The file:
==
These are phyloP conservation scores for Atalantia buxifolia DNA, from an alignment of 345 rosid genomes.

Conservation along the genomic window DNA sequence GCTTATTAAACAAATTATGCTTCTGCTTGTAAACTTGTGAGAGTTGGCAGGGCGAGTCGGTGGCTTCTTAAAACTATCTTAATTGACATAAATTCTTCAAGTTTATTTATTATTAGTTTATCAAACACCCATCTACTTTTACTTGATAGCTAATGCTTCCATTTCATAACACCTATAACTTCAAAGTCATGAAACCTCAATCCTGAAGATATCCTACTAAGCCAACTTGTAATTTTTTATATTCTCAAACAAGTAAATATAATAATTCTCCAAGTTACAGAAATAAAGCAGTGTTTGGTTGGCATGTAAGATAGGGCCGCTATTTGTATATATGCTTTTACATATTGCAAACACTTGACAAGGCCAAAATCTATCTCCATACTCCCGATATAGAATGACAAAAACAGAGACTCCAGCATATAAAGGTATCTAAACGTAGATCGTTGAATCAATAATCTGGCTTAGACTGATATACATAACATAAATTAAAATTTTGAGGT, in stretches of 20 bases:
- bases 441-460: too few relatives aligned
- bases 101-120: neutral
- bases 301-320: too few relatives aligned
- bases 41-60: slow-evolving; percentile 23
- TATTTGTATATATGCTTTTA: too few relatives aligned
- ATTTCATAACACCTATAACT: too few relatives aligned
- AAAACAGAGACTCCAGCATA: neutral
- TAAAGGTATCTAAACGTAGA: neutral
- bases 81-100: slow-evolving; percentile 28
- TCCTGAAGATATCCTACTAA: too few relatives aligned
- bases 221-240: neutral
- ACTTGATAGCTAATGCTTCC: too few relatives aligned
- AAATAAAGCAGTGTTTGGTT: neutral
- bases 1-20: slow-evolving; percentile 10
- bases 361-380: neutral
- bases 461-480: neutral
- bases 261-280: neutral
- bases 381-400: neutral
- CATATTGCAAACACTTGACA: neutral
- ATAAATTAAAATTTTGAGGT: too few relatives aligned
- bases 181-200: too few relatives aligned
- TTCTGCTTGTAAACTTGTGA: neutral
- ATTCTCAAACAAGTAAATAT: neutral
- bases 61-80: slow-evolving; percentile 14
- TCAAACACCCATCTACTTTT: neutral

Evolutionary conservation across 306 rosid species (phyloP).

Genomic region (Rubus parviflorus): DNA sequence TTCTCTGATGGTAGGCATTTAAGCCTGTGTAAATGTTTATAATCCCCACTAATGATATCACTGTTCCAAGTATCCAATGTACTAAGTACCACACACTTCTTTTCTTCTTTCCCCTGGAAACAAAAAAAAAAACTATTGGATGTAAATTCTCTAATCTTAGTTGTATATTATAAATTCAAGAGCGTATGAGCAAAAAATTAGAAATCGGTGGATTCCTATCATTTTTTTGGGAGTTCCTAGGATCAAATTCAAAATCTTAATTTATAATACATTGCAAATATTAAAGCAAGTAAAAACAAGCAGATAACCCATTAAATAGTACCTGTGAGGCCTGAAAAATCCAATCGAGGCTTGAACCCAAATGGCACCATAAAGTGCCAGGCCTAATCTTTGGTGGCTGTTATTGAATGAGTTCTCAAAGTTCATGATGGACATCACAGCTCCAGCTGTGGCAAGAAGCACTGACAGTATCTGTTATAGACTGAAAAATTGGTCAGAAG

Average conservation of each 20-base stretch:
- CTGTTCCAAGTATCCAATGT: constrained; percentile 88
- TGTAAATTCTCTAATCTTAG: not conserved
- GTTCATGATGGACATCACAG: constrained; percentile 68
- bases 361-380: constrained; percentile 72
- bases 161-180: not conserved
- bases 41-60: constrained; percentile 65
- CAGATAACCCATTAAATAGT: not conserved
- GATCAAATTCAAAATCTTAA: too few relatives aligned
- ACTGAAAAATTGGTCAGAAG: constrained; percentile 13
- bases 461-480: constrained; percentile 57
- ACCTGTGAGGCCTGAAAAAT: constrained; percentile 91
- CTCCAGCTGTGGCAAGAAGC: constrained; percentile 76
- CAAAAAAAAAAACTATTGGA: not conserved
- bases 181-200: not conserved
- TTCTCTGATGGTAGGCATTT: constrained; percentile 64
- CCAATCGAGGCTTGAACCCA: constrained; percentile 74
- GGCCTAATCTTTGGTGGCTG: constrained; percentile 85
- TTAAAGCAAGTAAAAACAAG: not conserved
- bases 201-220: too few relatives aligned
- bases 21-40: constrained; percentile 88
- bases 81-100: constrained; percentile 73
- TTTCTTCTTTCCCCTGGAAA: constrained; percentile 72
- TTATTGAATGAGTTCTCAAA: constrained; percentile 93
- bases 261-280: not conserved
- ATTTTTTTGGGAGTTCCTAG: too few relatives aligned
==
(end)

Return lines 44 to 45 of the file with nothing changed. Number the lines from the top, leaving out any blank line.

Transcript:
- bases 181-200: not conserved
- TTCTCTGATGGTAGGCATTT: constrained; percentile 64